More than 40 different species of mosquitoes in Australia can carry Ross River virus 

April 30, 2024

Queensland entomologists have detected Ross River virus from a record-breaking number of mosquito samples this summer, coinciding with a high number of Ross River virus cases.

Queensland Health, in partnership with local councils, routinely collects mosquito samples and tests them for Ross River virus infection.

Acting Chief Health Officer Dr Catherine McDougall said this summer (November 2023-April 2024), samples from more than 1225 mosquito traps were tested for Ross River virus, with a record 116 traps testing positive.

“This is the highest number of tests returning a positive result for the virus in a single season since the surveillance program started in 2016,” Dr McDougall said.

Dr McDougall said cases starting to rapidly spike among Queenslanders by late February.

“This year to date, 2065 cases of Ross River virus have been detected in humans – the highest number of cases recorded since the 2019-20 season.

“Cases peaked during the second week of March with 333 weekly cases recorded.”

She said the majority of cases were in south-east Queensland this year, with totals between six to eight times higher than average.

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Use insect repellent to reduce the risk of mosquito bites

Dr McDougall reminded Queenslanders need to take measures to protect themselves from mosquito bites even in the cooler months.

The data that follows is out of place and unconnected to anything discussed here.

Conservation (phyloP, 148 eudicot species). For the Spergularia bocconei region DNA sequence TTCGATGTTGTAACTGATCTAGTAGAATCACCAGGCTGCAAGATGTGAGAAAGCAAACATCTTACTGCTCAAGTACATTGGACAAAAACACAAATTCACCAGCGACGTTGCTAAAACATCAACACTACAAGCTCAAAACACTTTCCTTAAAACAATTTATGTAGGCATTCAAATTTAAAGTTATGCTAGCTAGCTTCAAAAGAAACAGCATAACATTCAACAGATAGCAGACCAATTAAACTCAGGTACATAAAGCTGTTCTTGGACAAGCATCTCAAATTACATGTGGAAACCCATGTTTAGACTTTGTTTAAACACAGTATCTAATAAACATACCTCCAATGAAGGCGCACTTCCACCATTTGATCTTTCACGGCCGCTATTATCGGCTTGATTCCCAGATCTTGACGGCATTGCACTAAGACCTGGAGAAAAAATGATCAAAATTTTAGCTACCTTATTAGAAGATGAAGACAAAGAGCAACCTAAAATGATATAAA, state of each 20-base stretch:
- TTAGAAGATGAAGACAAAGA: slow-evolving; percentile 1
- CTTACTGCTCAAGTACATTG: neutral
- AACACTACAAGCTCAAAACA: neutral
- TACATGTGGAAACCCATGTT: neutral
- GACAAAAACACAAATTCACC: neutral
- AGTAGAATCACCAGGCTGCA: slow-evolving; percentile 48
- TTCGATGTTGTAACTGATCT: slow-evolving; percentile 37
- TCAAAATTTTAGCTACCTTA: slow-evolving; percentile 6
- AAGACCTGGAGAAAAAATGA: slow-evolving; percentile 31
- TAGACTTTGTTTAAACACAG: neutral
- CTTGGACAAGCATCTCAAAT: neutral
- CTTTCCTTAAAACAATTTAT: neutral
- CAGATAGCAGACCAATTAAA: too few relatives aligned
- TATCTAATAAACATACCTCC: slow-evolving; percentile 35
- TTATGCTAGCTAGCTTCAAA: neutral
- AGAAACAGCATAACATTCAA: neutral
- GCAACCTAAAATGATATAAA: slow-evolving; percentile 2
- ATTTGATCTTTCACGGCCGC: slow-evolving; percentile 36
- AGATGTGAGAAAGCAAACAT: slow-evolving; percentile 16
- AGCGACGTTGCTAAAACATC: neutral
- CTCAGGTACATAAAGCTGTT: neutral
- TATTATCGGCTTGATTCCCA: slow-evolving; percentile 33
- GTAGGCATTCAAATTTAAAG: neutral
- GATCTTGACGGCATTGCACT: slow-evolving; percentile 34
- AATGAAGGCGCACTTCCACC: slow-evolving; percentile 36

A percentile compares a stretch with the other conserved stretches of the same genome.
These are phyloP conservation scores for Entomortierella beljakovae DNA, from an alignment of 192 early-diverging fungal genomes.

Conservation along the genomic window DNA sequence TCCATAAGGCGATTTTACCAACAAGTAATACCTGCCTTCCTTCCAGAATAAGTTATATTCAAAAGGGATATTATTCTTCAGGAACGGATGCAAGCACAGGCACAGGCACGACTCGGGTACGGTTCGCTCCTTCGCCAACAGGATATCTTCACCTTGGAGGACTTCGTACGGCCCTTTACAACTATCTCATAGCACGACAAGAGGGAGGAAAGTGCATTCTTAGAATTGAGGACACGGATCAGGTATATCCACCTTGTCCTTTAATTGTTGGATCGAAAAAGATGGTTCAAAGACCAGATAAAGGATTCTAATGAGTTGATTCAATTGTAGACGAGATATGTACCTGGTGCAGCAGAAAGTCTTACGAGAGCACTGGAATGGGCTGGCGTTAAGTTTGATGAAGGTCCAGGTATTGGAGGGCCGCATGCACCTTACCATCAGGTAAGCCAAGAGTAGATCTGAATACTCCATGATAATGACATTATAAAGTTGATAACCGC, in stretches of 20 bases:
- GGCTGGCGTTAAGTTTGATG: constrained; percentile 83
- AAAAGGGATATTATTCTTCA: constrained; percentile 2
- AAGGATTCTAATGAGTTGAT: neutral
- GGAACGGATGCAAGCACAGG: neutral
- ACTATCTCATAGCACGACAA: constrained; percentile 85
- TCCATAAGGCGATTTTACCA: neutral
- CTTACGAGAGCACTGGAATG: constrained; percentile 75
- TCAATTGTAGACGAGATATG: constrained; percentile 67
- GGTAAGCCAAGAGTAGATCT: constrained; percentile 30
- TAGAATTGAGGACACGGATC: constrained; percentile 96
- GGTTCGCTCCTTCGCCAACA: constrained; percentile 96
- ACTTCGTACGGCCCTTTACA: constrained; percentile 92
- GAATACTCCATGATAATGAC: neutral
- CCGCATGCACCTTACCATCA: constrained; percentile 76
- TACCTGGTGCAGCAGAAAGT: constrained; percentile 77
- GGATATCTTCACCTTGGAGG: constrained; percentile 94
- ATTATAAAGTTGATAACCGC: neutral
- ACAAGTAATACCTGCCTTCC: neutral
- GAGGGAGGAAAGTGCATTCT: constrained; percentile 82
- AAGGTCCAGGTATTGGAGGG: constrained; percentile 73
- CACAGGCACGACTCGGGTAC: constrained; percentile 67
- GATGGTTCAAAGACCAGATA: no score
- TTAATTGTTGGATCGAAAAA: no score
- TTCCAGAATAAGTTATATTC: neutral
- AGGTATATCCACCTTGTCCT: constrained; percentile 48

“There’s no vaccine or specific antiviral treatment available for Ross River virus, so prevention is key. The most important measure you can do to protect yourself against mosquito-borne diseases is to take steps to avoid getting bitten,” she said.

“Ross River virus can be found in more than 40 different species of mosquitoes across Australia.

“Biting can be experienced at any time of day, but some species are most active at dusk and dawn. It’s best to avoid outdoor activities when mosquitoes are most active.

“Measures to prevent mosquito bites include regularly applying insect repellent containing DEET, picardin or oil of lemon eucalyptus and wearing loose, light-coloured clothing to cover up arms, legs and feet.”

Symptoms of Ross River virus may include fever, swollen and painful joints and rash. Treatment is supportive and involves managing the symptoms that develop.

While most people recover in a few weeks, some people experience joint pain and fatigue for months after infection.

The virus is spread from infected mosquitoes to humans but it does not spread from person to person.

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Queensland Health consultant medical entomologist Dr Cassie Jansen said the department worked closely with councils to collect mosquitoes and screen them for viruses by testing their saliva.

“Queensland is one of the only places in the world that routinely tests for mosquito-borne viruses by sampling the saliva from mosquitoes,” Dr Jansen said.

“The process of collecting and testing mosquito samples takes less than a week, providing us with a relatively rapid way of assessing risk.

“Local governments collect the mosquitoes in specialised traps incorporating a honey-soaked card to encourage the mosquitoes to deposit saliva which is then tested for the presence of viruses.

“Using this method, we can test the samples for a range of mosquito-borne viruses including Ross River virus. It is also a useful tool to adapt to new virus threats as they emerge.

“For example, when Japanese encephalitis virus activity was detected across a number of Australian states for the first time in 2022, Queensland was able to add this virus to the suite of viruses being tested. This provided us with ability to rapidly assess risk to communities,” she said.


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